Nome, Alaska: Videos by Rev. Paul Jeffrey
A Special response Feature
Marsha Maroelli Sloan is a former US2 missionary in Nome, Alaska, and that's where she lives today. Here she offers her thoughts on the legacy of United Methodist Women in the community. As she talks, Marsha is working in a community garden sponsored by the Nome Community Center and located on land owned by United Methodist Women.
Chris Steppe is a US2 young adult mission worker from the United Methodist Church, assigned to Nome where he works with the Nome Community Center. Chris works with the XYZ Senior Center, the Boys & Girls Club, and the Nome Youth Court.
Evon Peter is Neetsaii Gwich’in, Koyukon, and Jewish from a small mountain village in Northeast Alaska called Vashraii K’oo. An educator and activist, he works with the Northern Alaska Wellness Initiative to sponsor wellness camps for native youth that encourage an appreciation of their own culture. Here he is interviewed at one such camp at Salmon Lake, north of Nome.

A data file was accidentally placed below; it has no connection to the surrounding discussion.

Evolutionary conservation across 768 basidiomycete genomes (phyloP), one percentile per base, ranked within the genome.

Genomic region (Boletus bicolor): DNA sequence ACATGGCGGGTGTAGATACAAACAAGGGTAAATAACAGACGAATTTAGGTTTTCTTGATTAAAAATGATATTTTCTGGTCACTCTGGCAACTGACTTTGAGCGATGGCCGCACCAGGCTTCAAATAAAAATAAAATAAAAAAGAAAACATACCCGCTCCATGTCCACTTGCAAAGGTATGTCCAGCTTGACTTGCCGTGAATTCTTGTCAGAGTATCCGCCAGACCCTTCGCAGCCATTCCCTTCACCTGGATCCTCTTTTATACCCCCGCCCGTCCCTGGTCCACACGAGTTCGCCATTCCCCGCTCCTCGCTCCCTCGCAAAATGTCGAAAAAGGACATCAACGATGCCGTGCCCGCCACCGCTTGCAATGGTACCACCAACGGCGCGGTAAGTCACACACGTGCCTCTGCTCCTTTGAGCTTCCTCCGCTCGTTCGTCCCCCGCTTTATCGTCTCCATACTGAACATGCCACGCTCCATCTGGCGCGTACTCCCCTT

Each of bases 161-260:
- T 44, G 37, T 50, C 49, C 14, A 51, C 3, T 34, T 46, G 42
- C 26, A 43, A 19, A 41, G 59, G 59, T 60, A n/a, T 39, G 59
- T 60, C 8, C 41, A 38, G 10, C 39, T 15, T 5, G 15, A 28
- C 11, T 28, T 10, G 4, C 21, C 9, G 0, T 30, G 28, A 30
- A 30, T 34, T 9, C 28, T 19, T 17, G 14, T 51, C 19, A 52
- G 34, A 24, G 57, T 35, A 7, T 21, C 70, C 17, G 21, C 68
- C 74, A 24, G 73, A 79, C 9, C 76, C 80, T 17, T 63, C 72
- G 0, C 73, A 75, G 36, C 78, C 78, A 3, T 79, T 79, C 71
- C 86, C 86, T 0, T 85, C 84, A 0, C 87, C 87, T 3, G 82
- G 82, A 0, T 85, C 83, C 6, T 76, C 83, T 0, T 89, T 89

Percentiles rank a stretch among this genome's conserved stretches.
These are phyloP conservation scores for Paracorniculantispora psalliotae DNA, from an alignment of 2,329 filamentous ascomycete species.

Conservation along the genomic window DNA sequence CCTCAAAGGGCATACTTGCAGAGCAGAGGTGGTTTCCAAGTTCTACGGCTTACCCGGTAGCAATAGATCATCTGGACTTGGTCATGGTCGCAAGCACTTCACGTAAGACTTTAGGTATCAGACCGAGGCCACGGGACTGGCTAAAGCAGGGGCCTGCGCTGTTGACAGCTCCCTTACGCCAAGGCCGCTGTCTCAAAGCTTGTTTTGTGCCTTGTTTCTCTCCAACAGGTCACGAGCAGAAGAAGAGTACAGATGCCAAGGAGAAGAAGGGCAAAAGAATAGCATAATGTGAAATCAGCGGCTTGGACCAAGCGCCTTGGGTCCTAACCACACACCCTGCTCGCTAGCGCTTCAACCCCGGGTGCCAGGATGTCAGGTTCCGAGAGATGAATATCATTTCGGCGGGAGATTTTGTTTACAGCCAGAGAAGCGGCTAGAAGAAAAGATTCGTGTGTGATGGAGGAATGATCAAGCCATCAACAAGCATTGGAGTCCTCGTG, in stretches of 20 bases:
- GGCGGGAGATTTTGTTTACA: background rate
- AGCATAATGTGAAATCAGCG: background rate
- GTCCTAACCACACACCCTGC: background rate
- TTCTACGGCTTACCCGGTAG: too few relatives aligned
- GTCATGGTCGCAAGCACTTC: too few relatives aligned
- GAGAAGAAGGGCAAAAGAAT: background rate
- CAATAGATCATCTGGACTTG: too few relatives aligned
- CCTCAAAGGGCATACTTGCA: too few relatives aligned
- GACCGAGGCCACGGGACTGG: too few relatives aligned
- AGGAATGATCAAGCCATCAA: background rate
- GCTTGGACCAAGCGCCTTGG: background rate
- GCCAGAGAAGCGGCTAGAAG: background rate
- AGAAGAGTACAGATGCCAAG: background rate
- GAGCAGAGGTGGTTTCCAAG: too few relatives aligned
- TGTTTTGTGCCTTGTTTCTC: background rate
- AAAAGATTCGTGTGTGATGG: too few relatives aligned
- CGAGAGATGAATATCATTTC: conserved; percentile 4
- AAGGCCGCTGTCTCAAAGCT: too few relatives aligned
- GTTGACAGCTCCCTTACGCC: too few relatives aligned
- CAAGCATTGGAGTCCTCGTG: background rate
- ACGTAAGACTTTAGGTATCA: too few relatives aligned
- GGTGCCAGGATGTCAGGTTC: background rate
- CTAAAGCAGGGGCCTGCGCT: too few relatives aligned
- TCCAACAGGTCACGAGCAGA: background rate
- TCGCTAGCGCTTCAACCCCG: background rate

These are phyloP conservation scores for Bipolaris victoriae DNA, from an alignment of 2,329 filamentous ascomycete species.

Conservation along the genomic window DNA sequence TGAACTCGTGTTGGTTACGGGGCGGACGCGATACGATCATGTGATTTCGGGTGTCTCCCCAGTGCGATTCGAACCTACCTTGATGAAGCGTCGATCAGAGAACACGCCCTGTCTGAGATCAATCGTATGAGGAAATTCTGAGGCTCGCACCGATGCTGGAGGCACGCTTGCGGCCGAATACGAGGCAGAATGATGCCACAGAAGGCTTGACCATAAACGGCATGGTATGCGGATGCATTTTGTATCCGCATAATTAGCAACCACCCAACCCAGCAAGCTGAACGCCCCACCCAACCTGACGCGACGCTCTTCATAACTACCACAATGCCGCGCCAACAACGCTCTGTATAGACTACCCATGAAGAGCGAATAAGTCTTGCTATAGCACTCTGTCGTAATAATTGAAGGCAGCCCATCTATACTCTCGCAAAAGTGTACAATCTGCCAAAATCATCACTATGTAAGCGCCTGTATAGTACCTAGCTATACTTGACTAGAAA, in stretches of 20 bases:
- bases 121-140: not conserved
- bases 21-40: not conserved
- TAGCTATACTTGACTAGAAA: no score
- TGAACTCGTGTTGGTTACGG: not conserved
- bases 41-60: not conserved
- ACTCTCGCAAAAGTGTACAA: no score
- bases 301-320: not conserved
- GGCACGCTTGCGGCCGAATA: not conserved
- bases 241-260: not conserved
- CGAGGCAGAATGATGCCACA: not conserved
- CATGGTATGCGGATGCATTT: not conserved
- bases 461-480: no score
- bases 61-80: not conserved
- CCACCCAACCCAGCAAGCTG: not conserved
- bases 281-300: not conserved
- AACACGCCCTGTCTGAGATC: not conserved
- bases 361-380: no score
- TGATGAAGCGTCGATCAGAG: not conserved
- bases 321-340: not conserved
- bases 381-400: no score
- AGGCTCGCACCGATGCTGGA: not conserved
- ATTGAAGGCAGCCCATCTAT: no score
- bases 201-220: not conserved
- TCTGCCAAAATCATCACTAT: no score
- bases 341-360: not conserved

Darlene Trigg grew up in Nome, hung out at the Nome Community Center as a teenager, and today is a member of the agency's board of directors. Here she reflects about her own history, the arrival of new gold miners in Nome, and the tensions that permeate life in the remote community.
The Rev. Julie Yoder Elmore is today pastor of Community United Methodist Church in Nome, but she first arrived in the Bering Sea community as a young adult missionary for the denomination. Here she explains why she and other young mission workers have decided to return to Nome, where the church struggles to proclaim love and justice in the midst of racial and economic conflicts.
The Rev. David Elmore is executive director of the Nome Community Center, a comprehensive and critically important institution in the remote Alaskan community. In this video, he talks about the many services that the Center provides, how that presence represents a century-old commitment to ministry and presence by Methodist women, and he reflects on some of the challenges to native culture since the arrival of outsiders--including missionaries and gold miners--along the shores of the Bering Sea.